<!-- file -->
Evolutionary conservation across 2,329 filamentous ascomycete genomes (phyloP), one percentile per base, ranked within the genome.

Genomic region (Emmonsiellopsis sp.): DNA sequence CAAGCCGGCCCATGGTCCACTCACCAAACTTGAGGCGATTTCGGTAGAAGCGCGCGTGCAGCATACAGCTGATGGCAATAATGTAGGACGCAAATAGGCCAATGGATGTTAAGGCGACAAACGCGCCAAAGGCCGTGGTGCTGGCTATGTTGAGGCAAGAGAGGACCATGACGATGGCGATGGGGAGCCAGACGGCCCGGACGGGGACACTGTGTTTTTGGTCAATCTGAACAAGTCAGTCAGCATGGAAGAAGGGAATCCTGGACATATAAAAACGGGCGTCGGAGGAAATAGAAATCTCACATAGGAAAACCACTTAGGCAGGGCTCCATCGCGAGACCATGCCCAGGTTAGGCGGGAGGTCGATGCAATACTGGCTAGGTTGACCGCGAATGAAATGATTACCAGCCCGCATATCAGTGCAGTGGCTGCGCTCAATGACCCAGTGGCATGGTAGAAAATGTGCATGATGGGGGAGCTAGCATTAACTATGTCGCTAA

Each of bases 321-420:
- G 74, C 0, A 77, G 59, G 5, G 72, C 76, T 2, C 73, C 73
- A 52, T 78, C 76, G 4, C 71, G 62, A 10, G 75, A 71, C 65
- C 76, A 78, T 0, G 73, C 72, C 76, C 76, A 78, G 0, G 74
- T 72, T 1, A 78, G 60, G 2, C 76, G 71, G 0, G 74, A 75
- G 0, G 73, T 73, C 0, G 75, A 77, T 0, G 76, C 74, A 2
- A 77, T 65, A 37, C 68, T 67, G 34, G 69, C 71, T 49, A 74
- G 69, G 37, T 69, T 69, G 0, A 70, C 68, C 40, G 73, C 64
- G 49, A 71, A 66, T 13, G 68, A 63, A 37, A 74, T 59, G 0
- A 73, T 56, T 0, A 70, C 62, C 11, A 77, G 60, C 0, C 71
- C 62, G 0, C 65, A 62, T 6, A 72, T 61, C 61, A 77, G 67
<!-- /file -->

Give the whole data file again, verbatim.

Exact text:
Evolutionary conservation across 2,329 filamentous ascomycete genomes (phyloP), one percentile per base, ranked within the genome.

Genomic region (Emmonsiellopsis sp.): DNA sequence CAAGCCGGCCCATGGTCCACTCACCAAACTTGAGGCGATTTCGGTAGAAGCGCGCGTGCAGCATACAGCTGATGGCAATAATGTAGGACGCAAATAGGCCAATGGATGTTAAGGCGACAAACGCGCCAAAGGCCGTGGTGCTGGCTATGTTGAGGCAAGAGAGGACCATGACGATGGCGATGGGGAGCCAGACGGCCCGGACGGGGACACTGTGTTTTTGGTCAATCTGAACAAGTCAGTCAGCATGGAAGAAGGGAATCCTGGACATATAAAAACGGGCGTCGGAGGAAATAGAAATCTCACATAGGAAAACCACTTAGGCAGGGCTCCATCGCGAGACCATGCCCAGGTTAGGCGGGAGGTCGATGCAATACTGGCTAGGTTGACCGCGAATGAAATGATTACCAGCCCGCATATCAGTGCAGTGGCTGCGCTCAATGACCCAGTGGCATGGTAGAAAATGTGCATGATGGGGGAGCTAGCATTAACTATGTCGCTAA

Each of bases 321-420:
- G 74, C 0, A 77, G 59, G 5, G 72, C 76, T 2, C 73, C 73
- A 52, T 78, C 76, G 4, C 71, G 62, A 10, G 75, A 71, C 65
- C 76, A 78, T 0, G 73, C 72, C 76, C 76, A 78, G 0, G 74
- T 72, T 1, A 78, G 60, G 2, C 76, G 71, G 0, G 74, A 75
- G 0, G 73, T 73, C 0, G 75, A 77, T 0, G 76, C 74, A 2
- A 77, T 65, A 37, C 68, T 67, G 34, G 69, C 71, T 49, A 74
- G 69, G 37, T 69, T 69, G 0, A 70, C 68, C 40, G 73, C 64
- G 49, A 71, A 66, T 13, G 68, A 63, A 37, A 74, T 59, G 0
- A 73, T 56, T 0, A 70, C 62, C 11, A 77, G 60, C 0, C 71
- C 62, G 0, C 65, A 62, T 6, A 72, T 61, C 61, A 77, G 67